You have trained to become a master bird bander and researcher
Now that you know about longitude and latitude, you are ready to study and map bird migrations! You went to a university and learned everything there is to know about being a bird scientist (also called an “ornithologist”). You have now received funding to study how five different birds migrate north to Alaska this spring. You applied for and got a permit to band birds safely, with all the right equipment. In April, you traveled to five different places on Earth (China, Hawaii, California, Arizona, and North Carolina). At each location, you set up your banding station and safely capture five birds:
- You caught a Dunlin in China.
- You caught a Pacific Golden-plover in Hawaii.
- You caught a Pacific Black Brant in California.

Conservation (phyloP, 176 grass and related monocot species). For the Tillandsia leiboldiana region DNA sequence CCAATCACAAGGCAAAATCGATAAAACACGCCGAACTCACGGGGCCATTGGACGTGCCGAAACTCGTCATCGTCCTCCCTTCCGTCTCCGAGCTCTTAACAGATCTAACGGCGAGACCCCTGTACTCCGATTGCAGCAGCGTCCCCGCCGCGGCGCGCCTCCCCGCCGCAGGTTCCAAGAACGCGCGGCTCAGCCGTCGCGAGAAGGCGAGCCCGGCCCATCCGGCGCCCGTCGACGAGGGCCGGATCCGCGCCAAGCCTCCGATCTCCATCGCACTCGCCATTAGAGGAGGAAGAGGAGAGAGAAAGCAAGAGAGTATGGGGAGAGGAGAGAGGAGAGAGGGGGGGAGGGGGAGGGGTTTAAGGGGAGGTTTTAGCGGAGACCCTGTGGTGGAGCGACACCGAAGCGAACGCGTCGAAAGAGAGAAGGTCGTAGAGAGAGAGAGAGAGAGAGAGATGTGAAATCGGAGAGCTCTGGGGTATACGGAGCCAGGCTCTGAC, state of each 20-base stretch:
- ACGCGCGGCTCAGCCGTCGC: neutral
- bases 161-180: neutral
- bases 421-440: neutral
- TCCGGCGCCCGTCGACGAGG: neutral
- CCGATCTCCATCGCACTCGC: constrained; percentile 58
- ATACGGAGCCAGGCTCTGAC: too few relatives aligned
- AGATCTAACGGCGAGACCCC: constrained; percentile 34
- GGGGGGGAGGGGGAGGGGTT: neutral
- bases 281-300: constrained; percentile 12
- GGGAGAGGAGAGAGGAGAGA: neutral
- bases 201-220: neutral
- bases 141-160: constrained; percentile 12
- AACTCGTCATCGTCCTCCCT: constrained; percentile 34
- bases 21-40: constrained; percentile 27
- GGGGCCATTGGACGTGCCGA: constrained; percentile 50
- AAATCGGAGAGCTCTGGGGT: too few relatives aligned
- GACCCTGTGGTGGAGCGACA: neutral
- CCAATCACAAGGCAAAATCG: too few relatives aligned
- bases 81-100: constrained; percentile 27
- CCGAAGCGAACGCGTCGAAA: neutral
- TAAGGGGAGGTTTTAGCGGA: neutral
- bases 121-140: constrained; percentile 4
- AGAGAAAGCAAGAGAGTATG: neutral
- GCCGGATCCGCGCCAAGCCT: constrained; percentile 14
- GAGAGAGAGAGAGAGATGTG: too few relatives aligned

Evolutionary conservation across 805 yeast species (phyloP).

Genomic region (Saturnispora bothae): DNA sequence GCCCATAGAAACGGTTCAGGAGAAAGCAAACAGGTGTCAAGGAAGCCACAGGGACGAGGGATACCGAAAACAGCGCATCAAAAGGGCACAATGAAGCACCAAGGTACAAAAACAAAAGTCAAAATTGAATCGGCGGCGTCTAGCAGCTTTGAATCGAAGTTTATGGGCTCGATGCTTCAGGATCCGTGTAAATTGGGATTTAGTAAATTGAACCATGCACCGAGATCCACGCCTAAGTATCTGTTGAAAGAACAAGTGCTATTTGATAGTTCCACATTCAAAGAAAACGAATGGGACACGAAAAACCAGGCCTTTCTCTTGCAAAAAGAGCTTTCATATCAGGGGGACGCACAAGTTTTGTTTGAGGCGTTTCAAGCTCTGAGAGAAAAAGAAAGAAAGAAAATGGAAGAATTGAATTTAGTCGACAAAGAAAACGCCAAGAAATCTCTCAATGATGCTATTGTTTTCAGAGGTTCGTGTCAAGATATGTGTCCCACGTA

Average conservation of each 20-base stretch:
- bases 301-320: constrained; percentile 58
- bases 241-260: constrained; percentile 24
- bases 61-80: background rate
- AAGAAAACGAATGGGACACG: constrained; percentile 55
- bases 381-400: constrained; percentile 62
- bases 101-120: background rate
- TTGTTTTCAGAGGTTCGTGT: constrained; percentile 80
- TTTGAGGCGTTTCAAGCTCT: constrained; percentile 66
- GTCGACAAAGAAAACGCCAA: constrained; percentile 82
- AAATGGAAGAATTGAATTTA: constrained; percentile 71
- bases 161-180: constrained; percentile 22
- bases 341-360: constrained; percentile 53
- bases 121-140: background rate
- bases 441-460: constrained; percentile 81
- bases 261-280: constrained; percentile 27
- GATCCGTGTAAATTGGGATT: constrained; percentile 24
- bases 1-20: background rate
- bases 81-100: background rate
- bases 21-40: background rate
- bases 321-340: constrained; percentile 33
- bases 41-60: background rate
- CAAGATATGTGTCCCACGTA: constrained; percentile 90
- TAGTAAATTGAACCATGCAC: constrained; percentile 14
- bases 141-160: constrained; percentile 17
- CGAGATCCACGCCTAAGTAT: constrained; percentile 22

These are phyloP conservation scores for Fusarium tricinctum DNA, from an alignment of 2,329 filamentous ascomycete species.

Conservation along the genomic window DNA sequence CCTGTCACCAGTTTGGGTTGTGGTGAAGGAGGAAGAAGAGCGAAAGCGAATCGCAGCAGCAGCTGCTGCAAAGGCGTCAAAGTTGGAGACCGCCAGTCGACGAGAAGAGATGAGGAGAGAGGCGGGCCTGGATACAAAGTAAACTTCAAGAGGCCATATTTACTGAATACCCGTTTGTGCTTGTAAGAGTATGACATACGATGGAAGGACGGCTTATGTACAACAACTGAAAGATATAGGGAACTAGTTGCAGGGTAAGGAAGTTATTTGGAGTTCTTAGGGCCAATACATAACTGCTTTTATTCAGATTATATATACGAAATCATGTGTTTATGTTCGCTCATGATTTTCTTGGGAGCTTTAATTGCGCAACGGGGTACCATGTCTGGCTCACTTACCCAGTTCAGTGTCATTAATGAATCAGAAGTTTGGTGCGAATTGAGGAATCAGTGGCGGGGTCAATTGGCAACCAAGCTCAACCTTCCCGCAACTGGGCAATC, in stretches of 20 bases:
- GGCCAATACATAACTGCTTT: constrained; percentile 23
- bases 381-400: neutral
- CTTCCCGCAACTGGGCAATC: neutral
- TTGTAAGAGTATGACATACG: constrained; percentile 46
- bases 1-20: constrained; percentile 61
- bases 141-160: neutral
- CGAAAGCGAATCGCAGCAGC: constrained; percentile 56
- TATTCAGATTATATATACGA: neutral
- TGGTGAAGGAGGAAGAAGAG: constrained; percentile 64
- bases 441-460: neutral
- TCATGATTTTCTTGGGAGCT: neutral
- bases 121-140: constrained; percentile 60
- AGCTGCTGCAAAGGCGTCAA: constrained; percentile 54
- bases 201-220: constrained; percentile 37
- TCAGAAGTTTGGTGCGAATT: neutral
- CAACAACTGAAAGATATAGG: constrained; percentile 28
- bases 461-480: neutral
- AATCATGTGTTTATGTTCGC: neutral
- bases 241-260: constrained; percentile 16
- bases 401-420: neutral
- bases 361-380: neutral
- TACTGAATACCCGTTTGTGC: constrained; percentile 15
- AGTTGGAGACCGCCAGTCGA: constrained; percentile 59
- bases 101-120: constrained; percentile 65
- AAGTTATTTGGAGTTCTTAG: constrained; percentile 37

- You caught a Northern Goshawk in Arizona.
- You caught a Tundra Swan in North Carolina.
For each bird, you carefully put a metal band on its leg, recorded the data, and then released the bird back into nature. After your world travels, you returned to your home laboratory, and you’re ready to start tracking your birds as they migrate up to Alaska.
Don’t forget, you need to first learn about Longitude and Latitude, before doing your own Bird Migration Map.
ACTIVITY: Mapping Bird Migrations on Paper
- 5 clearly different colors of colored pencils, crayons, or pens
- White-out (to fix any mistakes on the map)
- Ruler or straight edge
Download and print out the following:
- My Bird Migration Map (4 pages: do not print double-sided)
- Data Sheet (2 pages)
- Instructions (2 pages)
Once you have completed this activity, you are ready to move on to Part 3. Be sure to keep all of your maps and data sheets.
How you can help, right now
Stop the Toxic Pebble Mine from Destroying Alaska's Bristol Bay
Tell the EPA that it is time to protect this vibrant and vital ecosystem using its authority under the Clean Water Act to veto the mine permit.